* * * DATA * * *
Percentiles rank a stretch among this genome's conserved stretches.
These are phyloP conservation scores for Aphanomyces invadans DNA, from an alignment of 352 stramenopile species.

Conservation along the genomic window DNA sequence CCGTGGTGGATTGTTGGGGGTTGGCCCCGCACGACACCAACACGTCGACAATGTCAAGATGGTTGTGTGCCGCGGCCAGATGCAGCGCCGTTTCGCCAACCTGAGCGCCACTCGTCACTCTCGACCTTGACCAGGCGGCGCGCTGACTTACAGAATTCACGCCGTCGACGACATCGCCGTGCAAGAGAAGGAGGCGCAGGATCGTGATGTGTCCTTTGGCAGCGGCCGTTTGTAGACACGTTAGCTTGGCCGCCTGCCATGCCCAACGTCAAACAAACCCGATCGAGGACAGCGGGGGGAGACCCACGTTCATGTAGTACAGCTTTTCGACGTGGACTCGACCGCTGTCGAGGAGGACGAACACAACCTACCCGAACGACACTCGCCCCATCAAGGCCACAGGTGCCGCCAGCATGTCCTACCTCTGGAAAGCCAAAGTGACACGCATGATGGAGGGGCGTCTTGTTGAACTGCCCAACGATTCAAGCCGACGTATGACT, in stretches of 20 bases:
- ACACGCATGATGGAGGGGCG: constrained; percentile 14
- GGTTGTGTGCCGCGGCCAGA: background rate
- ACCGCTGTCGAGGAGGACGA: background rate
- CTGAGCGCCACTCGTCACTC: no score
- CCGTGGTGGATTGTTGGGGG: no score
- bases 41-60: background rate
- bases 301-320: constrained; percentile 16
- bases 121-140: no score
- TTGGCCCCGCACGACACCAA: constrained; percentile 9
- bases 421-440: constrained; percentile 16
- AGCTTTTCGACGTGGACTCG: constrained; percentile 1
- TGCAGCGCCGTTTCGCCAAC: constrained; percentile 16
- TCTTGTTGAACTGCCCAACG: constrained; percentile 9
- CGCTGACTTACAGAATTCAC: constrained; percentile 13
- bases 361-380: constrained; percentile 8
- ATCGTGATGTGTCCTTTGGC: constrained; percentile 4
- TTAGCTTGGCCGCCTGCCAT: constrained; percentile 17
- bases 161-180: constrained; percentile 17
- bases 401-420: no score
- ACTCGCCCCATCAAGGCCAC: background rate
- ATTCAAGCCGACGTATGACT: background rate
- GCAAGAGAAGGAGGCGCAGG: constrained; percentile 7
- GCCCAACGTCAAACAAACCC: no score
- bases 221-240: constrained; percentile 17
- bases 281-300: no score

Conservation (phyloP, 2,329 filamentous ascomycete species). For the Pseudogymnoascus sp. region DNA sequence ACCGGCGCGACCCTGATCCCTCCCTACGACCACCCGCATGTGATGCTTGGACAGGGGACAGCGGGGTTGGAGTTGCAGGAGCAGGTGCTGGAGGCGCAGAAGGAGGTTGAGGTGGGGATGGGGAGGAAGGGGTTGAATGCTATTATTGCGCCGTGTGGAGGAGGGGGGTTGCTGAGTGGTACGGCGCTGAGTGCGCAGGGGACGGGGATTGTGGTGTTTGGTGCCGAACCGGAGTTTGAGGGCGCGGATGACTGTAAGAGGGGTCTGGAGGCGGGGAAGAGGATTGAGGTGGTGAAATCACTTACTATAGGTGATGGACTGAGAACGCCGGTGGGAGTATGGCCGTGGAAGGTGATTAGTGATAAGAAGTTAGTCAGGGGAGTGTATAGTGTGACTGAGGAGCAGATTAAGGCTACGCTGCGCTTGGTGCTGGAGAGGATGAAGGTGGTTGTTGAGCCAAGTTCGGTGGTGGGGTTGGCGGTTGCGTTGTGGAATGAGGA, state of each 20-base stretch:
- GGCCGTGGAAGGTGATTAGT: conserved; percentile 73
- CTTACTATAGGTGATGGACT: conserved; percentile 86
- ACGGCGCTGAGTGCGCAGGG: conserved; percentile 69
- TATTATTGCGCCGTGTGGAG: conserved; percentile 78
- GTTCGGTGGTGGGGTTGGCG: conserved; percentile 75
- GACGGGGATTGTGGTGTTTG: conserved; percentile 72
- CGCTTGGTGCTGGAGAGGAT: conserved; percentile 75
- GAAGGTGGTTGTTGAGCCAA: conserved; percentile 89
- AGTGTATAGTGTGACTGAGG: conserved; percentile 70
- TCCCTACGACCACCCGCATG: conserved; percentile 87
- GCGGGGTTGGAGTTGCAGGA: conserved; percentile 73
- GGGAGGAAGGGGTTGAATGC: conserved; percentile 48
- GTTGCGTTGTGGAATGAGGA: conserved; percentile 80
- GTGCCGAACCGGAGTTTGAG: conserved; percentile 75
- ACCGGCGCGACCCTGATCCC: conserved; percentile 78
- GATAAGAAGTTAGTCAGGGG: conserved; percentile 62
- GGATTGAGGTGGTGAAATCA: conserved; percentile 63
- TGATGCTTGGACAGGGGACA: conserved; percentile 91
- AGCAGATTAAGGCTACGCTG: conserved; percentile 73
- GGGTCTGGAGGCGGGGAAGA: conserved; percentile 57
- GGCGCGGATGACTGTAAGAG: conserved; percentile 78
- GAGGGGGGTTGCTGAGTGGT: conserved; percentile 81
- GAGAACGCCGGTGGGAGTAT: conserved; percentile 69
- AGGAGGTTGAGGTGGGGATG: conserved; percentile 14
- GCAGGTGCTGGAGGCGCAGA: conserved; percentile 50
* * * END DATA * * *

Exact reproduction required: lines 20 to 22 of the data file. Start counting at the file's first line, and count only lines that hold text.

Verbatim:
- TTAGCTTGGCCGCCTGCCAT: constrained; percentile 17
- bases 161-180: constrained; percentile 17
- bases 401-420: no score